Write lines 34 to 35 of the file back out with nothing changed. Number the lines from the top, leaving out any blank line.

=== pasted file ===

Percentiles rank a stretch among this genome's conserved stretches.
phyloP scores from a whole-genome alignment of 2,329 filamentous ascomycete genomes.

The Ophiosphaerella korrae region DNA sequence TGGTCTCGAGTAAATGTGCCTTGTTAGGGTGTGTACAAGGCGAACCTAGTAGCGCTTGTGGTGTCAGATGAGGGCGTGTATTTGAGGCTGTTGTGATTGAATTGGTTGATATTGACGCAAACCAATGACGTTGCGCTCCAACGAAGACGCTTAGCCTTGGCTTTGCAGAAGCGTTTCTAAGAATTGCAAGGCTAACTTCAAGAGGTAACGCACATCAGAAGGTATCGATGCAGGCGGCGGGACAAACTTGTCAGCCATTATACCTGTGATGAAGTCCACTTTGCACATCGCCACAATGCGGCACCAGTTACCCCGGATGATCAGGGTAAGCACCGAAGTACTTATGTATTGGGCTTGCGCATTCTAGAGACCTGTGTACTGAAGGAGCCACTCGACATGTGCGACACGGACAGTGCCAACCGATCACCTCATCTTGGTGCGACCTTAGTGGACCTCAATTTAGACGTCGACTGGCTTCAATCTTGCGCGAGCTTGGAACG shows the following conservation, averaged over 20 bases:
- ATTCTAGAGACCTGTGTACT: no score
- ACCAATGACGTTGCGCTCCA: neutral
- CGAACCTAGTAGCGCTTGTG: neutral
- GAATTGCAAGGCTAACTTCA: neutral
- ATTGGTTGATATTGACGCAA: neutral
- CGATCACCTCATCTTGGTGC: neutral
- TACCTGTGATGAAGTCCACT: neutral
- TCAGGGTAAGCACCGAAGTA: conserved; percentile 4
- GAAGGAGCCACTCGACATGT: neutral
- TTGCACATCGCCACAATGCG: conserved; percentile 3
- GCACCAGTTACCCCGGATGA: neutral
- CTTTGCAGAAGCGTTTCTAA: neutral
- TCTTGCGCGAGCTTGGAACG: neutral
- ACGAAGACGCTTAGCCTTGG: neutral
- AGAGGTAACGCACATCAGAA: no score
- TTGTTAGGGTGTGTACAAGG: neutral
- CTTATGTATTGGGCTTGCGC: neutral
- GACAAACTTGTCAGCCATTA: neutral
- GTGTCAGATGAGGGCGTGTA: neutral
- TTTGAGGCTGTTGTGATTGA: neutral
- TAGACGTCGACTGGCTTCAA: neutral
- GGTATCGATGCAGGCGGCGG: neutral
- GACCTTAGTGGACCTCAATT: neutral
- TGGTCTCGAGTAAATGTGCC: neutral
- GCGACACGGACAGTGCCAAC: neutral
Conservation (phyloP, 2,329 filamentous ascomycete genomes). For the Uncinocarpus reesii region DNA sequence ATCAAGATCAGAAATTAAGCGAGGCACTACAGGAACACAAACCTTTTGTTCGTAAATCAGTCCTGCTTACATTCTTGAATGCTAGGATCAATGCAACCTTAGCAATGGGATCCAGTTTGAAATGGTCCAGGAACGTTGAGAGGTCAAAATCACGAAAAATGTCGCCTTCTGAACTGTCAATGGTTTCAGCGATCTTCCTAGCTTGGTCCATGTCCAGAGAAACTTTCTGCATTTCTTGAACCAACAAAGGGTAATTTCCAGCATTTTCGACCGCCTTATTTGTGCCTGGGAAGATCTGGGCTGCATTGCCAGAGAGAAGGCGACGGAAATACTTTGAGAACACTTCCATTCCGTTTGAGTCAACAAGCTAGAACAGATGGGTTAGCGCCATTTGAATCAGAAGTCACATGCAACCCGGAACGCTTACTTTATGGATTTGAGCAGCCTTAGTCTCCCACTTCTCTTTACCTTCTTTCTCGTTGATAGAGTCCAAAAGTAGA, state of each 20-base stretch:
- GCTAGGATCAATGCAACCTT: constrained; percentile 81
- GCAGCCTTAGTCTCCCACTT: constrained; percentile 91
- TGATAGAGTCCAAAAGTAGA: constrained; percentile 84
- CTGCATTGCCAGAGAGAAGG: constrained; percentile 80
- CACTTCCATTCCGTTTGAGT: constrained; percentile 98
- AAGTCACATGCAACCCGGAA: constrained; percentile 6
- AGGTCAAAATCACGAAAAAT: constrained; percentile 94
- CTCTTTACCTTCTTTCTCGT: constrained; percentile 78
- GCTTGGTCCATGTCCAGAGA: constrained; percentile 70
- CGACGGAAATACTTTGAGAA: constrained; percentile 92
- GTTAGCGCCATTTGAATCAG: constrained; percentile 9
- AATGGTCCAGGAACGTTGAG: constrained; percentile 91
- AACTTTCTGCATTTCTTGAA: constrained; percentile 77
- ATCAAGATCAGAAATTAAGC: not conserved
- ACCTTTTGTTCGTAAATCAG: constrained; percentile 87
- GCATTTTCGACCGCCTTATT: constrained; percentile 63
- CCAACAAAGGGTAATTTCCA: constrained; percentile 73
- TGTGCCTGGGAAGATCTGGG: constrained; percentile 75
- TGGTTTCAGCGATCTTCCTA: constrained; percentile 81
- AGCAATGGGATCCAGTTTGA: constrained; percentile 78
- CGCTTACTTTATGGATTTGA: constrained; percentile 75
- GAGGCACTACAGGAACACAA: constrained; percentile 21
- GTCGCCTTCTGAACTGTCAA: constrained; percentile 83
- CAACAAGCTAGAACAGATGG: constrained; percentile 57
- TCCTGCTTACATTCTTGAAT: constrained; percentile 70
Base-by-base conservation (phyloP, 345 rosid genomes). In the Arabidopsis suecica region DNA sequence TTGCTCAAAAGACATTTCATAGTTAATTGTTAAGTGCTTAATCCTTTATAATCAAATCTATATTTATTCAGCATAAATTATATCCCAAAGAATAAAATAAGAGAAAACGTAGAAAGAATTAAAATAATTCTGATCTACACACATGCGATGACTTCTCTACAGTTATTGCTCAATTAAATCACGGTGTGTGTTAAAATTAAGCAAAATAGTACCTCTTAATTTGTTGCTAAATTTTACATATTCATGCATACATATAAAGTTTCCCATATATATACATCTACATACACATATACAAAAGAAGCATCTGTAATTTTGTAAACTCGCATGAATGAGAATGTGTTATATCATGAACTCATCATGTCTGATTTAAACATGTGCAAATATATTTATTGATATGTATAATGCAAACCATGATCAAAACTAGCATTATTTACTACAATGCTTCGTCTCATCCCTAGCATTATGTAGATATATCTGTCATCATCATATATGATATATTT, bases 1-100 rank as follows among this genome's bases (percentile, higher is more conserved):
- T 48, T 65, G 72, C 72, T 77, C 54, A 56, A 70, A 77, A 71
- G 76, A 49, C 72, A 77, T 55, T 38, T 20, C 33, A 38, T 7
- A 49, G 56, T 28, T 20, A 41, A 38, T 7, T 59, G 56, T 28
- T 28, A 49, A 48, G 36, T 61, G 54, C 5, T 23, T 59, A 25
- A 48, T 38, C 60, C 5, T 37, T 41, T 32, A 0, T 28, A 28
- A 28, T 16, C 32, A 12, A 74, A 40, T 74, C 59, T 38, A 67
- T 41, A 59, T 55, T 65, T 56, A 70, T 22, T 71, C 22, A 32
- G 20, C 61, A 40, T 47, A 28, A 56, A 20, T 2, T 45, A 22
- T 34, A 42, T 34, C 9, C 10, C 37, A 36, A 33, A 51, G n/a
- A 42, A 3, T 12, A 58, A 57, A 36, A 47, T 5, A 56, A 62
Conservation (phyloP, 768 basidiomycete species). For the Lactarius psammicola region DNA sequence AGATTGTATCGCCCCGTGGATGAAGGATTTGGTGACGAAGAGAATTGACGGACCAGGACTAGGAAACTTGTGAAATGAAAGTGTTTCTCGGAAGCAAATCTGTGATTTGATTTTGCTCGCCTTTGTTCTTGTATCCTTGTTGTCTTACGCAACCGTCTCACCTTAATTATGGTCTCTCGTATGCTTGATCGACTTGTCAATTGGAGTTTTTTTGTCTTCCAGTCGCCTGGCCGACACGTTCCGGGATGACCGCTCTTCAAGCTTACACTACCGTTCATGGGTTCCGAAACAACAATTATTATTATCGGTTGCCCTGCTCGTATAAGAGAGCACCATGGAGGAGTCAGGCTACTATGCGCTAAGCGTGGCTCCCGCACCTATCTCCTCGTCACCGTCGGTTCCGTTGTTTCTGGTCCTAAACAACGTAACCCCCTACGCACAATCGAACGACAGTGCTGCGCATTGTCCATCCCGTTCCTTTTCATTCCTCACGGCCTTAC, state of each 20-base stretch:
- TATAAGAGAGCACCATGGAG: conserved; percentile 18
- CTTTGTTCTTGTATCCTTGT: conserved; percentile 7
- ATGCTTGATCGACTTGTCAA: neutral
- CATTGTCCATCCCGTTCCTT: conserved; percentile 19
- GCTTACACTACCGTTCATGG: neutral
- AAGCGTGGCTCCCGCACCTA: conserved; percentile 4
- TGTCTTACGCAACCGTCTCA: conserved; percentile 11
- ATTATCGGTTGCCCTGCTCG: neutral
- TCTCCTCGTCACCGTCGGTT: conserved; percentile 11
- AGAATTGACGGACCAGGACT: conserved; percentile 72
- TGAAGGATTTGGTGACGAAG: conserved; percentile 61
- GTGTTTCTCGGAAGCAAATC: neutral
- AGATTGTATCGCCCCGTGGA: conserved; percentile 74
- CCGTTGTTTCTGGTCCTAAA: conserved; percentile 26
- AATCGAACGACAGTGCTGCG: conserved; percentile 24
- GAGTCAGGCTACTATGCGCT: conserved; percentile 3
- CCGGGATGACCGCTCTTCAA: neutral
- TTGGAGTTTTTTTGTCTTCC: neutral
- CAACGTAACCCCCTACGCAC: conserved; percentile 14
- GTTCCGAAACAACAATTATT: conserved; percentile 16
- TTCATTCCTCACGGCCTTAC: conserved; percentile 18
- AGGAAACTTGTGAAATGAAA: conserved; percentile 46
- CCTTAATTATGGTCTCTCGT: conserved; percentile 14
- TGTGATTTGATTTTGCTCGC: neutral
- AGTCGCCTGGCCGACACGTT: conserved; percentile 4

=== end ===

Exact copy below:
- CACTTCCATTCCGTTTGAGT: constrained; percentile 98
- AAGTCACATGCAACCCGGAA: constrained; percentile 6